The second edition of the Developmental Neuropsycholgical Assessment, or NEPSY-II, was developed specifically as a single measure assessment for children 3-years to 16-years 11-months of age. The test can be used in a general or selective method to obtain a general overview of neurological abilities, or the full diagnostic assessment can be used to obtain a comprehensive evaluation. The results can be used to investigate school-based or behavioral problems, as well as clinical or medical questions regarding executive functioning. Because the assessment involves a battery of tests that are flexible and can be tailored for each individual, it is a highly sought after test of ...view middle of the document...
The general assessment tests five domains, leaving out social perception, while the full assessment tests all six domains. Within these domains there are 32 subtests and four delayed recall subtests (Korkman, et al., 2007a).
The standard NEPSY-II administration kit includes an administration manual, an interpretive manual, two stimulus books, record forms (one for ages three to four and one for ages five to 16), response books (one for ages three to four and one for ages five to 16), a 22 card set for memory designs, an 8 card set for memory names, an 8 card animal sorting set, a memory grid, scoring templates, a set of 12 red blocks, a black pencil for test use, and a training CD (“NEPSY Second Edition”, 2014).
The purpose of the NEPSY-II is to assess cognitive and neurological abilities in children under the age of 16. The assessment can be used as a diagnostic tool in home, school, or therapy-based interventions for academic or social difficulties. The results can be combined with behavioral observations to provide a full analysis which can aid in the development of intervention methods. In clinical studies the NEPSY-II was used in the implementation of interventions for the following disorders: ADHD, Autism Spectrum, emotionally disturbed, hard of hearing, language disorders, mild intellectual disability, reading disability, and traumatic brain injuries (Korkman, et al., 2007a).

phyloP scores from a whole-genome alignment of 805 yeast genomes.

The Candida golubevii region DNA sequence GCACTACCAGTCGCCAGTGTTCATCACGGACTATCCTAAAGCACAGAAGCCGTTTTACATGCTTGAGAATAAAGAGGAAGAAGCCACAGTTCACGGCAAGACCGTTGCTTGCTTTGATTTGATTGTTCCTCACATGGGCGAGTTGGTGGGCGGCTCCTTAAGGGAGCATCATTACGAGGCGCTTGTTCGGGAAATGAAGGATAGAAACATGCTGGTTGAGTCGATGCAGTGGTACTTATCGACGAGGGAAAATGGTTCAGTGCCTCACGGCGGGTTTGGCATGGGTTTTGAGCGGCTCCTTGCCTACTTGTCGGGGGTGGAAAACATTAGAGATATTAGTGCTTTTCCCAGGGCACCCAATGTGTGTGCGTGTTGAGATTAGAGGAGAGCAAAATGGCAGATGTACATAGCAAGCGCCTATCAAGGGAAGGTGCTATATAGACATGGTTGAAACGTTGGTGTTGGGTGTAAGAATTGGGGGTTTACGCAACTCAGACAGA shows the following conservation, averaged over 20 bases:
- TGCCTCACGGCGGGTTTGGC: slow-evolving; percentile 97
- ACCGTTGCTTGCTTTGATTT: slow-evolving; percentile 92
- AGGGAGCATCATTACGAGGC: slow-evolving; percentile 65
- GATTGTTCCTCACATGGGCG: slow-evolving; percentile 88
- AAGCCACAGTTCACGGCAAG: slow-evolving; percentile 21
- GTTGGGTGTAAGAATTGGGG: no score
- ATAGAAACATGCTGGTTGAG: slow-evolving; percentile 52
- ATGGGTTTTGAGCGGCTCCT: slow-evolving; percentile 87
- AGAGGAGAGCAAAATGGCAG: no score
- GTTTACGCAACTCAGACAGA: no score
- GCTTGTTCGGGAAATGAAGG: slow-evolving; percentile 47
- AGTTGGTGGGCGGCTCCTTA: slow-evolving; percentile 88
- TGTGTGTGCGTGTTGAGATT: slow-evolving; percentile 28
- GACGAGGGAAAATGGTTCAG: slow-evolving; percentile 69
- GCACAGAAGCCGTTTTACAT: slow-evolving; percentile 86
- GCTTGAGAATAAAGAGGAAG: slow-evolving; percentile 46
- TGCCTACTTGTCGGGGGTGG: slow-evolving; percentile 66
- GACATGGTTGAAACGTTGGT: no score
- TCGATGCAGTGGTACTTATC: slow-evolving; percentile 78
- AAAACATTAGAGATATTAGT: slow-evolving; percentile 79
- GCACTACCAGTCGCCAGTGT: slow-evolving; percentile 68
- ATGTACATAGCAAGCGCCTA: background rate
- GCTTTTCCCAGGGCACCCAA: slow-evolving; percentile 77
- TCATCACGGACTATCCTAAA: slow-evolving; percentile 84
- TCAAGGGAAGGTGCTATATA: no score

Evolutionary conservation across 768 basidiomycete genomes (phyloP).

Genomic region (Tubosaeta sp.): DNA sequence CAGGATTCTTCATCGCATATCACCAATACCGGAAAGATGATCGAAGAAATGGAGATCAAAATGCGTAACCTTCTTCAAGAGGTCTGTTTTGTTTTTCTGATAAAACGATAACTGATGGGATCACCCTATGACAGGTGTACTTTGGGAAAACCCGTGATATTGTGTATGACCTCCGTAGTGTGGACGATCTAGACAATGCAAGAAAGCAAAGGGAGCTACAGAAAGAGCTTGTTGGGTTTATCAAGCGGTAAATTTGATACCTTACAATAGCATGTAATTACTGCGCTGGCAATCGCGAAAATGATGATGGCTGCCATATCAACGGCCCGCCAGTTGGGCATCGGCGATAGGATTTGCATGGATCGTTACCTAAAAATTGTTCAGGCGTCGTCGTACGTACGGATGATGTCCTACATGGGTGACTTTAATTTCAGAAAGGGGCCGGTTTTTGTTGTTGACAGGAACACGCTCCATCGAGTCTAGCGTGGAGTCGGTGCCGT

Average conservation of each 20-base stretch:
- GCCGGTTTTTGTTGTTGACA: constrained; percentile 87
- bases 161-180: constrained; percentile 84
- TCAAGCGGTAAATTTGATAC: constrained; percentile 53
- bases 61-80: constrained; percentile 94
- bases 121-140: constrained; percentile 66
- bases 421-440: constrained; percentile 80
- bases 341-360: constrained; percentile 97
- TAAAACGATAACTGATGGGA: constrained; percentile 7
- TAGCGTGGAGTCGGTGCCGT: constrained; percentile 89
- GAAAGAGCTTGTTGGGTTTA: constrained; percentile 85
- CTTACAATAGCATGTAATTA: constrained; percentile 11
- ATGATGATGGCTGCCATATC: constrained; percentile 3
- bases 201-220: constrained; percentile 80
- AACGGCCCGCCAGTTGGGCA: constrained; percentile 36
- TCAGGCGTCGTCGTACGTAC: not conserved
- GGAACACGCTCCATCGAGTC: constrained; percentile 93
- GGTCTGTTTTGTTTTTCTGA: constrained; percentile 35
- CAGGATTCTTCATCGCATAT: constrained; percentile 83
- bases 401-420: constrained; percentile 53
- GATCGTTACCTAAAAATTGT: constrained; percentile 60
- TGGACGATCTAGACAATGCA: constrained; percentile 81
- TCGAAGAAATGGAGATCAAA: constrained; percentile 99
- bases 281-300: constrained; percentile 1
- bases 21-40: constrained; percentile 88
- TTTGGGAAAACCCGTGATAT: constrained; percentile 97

The test is broken up into 32 subtests that are contained within six domains. The six domains that are evaluated include executive function and attention, language, memory and learning, sensorimotor, social perception, and visuospatial processing. The general assessment includes all domains except for social perception, whereas the full assessment requires a comprehensive evaluation of all six domains. For diagnostic purposes, the administrator can use selective domains or subtests according to the child’s perspective diagnosis, presented difficulties, and the administrator’s best judgment (Korkman, et al., 2007a).
The domain of attention and executive functioning domain includes the subtests of animal sorting, auditory attention, response set, clocks, design fluency, inhibition, and statue. Under the language domain subtests include identifying and naming body parts, comprehending instructions, oromotor sequencing, phonological processing, nonsense word repetition, speeded naming, and word generation. Memory and Learning provides the subtests of delayed list memory, design memory delay, delayed memory of names, narrative memory sentence repetition, and inference of word list. The sensorimotor domain involves fingertip tapping, hand positions, manual motor abilities, and visuomotor precision subtests. The visuospatial processing domains includes the subtests of arrows, block construction, design copying, geometric puzzles, picture puzzles, and route finding. Finally, the optional social perception category includes affect recognition and theory...